Debunking the NAIRU myth18 February, 2017 at 17:54 | Posted in Economics | 9 Comments
In our extended NAIRU model, labor productivity growth is included in the wage bargaining process … The logical consequence of this broadening of the theoretical canvas has been that the NAIRU becomes endogenous itself and ceases to be an attractor — Milton Friedman’s natural, stable and timeless equilibrium point from which the system cannot permanently deviate. In our model, a deviation from the initial equilibrium affects not only wages and prices (keeping the rest of the system unchanged) but also demand, technology, workers’ motivation, and work intensity; as a result, productivity growth and ultimately equilibrium unemployment will change. There is in other words, nothing natural or inescapable about equilibrium unemployment, as is Friedman’s presumption, following Wicksell; rather, the NAIRU is a social construct, fluctuating in response to fiscal and monetary policies and labor market interventions. Its ephemeral (rather than structural) nature may explain why the best economists working on the NAIRU have persistently failed to agree on how high the NAIRU actually is and how to estimate it.
Many politicians and economists subscribe to the NAIRU story and its policy implication that attempts to promote full employment is doomed to fail, since governments and central banks can’t push unemployment below the critical NAIRU threshold without causing harmful runaway inflation.
Although this may sound convincing, it’s totally wrong!
One of the main problems with NAIRU is that it essentially is a timeless long-run equilibrium attractor to which actual unemployment (allegedly) has to adjust. But if that equilibrium is itself changing — and in ways that depend on the process of getting to the equilibrium — well, then we can’t really be sure what that equlibrium will be without contextualizing unemployment in real historical time. And when we do, we will — as highlighted by Storm and Naastepad — see how seriously wrong we go if we omit demand from the analysis. Demand policy has long-run effects and matters also for structural unemployment — and governments and central banks can’t just look the other way and legitimize their passivity re unemployment by refering to NAIRU.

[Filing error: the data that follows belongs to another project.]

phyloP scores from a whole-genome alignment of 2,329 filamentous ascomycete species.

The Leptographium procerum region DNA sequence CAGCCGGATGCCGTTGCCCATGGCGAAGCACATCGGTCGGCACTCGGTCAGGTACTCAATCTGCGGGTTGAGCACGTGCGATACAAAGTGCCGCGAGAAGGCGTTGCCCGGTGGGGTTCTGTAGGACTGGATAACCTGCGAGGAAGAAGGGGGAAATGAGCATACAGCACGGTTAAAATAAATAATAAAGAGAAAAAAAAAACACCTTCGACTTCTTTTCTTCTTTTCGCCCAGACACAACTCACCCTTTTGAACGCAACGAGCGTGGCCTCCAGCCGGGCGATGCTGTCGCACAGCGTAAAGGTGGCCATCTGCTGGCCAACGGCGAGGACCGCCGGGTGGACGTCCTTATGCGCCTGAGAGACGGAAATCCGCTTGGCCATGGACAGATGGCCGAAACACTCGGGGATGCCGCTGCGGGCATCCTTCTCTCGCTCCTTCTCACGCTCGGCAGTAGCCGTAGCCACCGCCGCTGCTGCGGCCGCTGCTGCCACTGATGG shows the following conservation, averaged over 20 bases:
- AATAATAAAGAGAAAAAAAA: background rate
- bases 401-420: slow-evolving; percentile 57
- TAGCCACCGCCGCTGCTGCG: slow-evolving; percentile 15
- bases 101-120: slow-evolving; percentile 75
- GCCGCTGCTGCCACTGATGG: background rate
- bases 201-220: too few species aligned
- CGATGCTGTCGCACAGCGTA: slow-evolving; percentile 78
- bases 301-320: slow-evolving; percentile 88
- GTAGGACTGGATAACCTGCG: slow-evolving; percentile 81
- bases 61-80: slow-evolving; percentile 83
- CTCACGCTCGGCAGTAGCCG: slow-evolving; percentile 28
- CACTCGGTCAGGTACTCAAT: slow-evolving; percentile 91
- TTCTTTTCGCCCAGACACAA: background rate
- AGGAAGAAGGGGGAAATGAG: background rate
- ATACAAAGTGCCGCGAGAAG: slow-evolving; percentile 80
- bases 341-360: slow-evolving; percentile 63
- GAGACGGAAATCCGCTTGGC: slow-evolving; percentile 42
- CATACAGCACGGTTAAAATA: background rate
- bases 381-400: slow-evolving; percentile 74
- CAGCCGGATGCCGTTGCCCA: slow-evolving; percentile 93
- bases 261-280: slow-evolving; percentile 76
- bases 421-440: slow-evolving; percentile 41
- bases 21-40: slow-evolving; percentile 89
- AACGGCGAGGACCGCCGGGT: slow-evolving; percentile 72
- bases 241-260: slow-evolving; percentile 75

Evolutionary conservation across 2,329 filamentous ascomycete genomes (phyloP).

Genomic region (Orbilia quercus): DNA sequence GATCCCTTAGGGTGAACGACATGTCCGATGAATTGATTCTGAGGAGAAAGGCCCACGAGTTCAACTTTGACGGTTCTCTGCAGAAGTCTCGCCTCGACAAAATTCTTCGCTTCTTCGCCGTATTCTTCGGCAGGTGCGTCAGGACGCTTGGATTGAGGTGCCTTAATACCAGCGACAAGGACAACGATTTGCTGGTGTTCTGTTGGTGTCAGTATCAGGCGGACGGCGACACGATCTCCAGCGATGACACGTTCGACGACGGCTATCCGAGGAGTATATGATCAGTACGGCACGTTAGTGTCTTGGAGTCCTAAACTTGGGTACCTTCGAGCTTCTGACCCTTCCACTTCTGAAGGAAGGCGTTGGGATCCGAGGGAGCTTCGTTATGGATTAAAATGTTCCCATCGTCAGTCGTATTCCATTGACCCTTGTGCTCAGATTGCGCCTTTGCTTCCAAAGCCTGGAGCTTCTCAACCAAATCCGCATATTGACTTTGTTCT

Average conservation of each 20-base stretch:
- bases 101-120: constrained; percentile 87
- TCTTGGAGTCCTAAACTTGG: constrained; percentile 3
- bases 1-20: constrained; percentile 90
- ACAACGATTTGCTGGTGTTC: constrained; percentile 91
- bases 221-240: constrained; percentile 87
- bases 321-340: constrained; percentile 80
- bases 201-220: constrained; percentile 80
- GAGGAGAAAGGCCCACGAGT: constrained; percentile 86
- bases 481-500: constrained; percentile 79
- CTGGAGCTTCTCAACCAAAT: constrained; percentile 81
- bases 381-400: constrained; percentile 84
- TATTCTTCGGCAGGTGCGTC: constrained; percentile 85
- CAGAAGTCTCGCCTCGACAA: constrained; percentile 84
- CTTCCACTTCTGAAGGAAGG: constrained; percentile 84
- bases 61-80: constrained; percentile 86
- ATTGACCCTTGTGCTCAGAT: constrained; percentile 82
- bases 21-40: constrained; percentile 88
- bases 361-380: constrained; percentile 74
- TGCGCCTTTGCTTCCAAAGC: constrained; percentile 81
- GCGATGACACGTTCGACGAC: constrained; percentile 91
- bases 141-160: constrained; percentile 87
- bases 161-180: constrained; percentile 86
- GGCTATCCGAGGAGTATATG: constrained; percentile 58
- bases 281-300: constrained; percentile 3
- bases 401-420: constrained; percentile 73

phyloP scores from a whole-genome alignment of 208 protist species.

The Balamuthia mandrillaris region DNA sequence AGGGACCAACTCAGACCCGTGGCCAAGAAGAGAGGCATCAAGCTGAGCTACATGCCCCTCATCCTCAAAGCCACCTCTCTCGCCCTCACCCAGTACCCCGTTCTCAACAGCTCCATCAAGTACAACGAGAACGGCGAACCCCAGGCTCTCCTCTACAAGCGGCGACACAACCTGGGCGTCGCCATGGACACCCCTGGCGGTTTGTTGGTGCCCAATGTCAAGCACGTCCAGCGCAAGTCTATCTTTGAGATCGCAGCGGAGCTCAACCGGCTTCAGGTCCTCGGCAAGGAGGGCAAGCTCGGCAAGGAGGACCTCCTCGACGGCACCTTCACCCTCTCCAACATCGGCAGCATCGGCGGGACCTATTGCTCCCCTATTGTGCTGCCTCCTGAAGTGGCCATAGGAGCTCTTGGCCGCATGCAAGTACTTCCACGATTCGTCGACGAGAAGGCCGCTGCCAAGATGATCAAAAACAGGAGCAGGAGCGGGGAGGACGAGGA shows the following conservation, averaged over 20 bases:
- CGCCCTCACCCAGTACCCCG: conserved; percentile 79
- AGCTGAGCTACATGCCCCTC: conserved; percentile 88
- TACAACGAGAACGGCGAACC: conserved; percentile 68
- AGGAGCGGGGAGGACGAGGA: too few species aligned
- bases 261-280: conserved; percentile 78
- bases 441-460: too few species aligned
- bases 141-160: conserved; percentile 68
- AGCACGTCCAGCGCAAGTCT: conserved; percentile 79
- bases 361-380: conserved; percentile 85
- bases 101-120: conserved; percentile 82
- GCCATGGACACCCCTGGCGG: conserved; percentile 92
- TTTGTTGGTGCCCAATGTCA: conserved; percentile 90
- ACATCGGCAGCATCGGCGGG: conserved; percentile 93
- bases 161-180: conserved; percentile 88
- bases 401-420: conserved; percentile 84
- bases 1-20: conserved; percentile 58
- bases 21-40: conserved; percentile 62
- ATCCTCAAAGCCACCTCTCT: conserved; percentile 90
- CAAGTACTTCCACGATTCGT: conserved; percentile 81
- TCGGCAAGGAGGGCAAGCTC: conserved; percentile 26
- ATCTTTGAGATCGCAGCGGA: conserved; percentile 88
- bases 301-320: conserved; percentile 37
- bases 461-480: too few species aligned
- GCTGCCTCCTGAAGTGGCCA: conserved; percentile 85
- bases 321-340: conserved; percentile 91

The existence of long-run equilibrium is a very handy modeling assumption to use. But that does not make it easily applicable to real-world economies. Why? Because it is basically a timeless concept utterly incompatible with real historical events. In the real world it is the second law of thermodynamics and historical — not logical — time that rules.
This importantly means that long-run equilibrium is an awfully bad guide for macroeconomic policies. In a world full of genuine uncertainty, multiple equilibria, asymmetric information and market failures, the long run equilibrium is simply a non-existent unicorn.
NAIRU does not hold water simply because it does not exist — and to base economic policies on such a weak theoretical and empirical construct is nothing short of writing out a prescription for self-inflicted economic havoc.
NAIRU is a useless concept, and the sooner we bury it, the better.